The Government is just furnishing a very large and well arranged receptacle on the road to Caryesburg, about five miles from the St. Paul's river. The bridges to Caryesburg, numbering nine, are all in good order, and I could wish that they were constantly being traveled over by carts and wagons. Our election for President and Vice President will soon come on; the candidates are D. B. Warner for President; J. M. Priest, of Sinoe county, for Vice President; opposition, B. J. Drayton, of Cape Palmas, for President; A. F. Johns, of Monrovia, for Vice President. I trust in God that the best man for the general good of the nation may be elected.

Will you, my most excellent friend, be so kind as to see or inquire about my mother, whether she is still living at Arlingtou, or elsewhere. I have written again and again, and have not been able to hear a single word. I must now conclude, as my paper is so bad, I fear you will not be able to understand this bad writing.

Please remember us kindly to your family, and believe me, as ever, your humble and obedient servant,


P. S.-Rose begs that you will also be so kind as to inquire for her father.

W. C. B.

From Mrs. M. A. Ricks to the same.

CLAY ASHLAND, February 12, 1863. Sir: I drop you a line to inform you that I am well, hoping you and family are the same. I received yours, and was glad to hear from you and family once more; but I am sorry to hear of your long continued war. I have often thought of you and others with a sympathetic heart. Oh how many thousands have died—nation against nation—what a pity; but it is so; I hope it will soon end, and peace will reign once more.

I think the time is short. We of Liberia, I believe, are going on planting. Coffee is generally being planted; in a few years coffee will be abundant-it will be the chief thing. Sugar-making is still going on; we have great calls for mills at present; the past year one part of it was a good one by reason of the down pouring of his Holy Spirt;.many were added to the church of God, both the Methodist and Presbyterians. Brother and two daughters have professed and joined in with them. The Lord is with us; the people are getting in the spirit to live. Brick-making is being carried on now more than ever. I was in Liberia before brick houses were going up. In a few years frame ones will be scarce in Liberia ; they are the cheapest after all. I believe they are going to try cotton ; I believe it can be raised in Africa, if not as much as can be in America ; there is nothing like trying; the peoples' eyes are becoming open; I believe the day will break. My best respects to all your family. Please receive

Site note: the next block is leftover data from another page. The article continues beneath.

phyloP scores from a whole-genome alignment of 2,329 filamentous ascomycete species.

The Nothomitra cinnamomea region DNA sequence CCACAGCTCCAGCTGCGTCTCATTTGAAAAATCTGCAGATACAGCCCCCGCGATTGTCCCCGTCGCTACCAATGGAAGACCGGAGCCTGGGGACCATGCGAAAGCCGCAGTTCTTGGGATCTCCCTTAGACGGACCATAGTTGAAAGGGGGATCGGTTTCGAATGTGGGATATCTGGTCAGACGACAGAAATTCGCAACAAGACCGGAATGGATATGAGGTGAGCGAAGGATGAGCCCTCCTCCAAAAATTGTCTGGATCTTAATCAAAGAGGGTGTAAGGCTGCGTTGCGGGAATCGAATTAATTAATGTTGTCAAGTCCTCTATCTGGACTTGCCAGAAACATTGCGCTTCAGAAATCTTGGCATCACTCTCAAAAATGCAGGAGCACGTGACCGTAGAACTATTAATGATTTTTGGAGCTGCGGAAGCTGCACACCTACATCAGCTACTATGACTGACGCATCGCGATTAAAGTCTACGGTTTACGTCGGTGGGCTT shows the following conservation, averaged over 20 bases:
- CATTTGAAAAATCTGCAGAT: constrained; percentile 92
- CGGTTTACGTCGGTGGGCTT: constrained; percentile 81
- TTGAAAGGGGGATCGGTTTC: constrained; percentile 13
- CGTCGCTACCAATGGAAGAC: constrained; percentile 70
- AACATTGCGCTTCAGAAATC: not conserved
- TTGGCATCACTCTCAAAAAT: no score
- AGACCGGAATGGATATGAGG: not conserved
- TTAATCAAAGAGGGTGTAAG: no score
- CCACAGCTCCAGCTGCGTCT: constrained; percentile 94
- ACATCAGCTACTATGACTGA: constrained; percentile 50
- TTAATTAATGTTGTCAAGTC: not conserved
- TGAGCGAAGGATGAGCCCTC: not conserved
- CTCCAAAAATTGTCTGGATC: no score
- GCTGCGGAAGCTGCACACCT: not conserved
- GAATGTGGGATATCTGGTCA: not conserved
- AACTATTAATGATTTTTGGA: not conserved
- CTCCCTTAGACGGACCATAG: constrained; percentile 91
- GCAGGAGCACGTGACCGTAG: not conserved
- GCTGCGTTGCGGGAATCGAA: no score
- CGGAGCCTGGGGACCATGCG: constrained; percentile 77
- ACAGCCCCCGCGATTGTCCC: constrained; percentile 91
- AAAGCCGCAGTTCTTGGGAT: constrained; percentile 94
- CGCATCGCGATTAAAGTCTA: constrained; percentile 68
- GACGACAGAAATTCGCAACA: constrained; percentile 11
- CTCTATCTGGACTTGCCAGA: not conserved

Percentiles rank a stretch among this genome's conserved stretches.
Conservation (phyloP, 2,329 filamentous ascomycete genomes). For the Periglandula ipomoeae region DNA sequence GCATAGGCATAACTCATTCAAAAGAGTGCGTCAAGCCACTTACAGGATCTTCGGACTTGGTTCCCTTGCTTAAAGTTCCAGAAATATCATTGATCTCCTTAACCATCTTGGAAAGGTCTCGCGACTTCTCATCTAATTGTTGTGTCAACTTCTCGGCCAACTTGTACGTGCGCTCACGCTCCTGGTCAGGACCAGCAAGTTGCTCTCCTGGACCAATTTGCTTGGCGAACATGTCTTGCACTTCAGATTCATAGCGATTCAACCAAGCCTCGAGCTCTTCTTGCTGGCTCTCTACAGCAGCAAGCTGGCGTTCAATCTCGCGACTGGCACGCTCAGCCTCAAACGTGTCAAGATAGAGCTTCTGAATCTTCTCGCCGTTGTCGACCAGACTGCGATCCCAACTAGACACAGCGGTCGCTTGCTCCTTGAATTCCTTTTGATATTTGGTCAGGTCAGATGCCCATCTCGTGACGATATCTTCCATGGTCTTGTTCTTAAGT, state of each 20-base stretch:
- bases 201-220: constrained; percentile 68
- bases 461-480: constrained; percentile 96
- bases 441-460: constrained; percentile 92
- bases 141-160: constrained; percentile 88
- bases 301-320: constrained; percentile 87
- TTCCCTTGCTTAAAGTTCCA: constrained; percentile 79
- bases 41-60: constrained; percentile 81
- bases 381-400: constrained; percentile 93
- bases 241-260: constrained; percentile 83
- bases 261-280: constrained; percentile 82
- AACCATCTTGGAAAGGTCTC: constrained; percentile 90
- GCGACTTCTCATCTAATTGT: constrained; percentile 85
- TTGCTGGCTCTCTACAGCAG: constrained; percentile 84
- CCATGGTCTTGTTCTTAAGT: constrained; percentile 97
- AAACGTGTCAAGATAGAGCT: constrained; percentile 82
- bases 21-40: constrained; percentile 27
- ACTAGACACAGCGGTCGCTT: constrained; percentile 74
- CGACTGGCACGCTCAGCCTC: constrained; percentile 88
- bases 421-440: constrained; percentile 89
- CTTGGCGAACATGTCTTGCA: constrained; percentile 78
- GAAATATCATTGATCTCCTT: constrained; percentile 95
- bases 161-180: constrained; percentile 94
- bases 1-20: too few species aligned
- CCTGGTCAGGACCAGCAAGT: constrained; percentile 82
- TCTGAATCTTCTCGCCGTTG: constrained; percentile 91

thanks for your kindness in sending me seed and papers.

M. A. Ricks.

From C. L. De Randamie, Agent of the Society, to the Rev. Wm.

McLAIN, Financial Secretary.

BUCHANAN, January 31, 1863. DEAR Sır: Your favor of the 14th November, enclosing a bill of lading and invoice of sundries for the M. C. Stevens, duly reached me, intended for the support of 17 emigrants for Finley settlement; and emigrants, however, preferring to remain in Monrovia, did not come down here, and I consequently have reconsigned the articles to Mr. Dennis, to the amount of $843 66, excluding 10,000 feet of lumber which was landed here, Mr. Dennis having too much of that article himself. For the proceeds

For the proceeds of it, I will account for as soon as disposed of, which I hope will be shortly.

From H. W. Dennis, Agent, to the same.

MONROVIA, Feb. 21, 1863. The ship has cleared, and is now ready to leave for the United States; she has in, considerable freight, and the captain concluded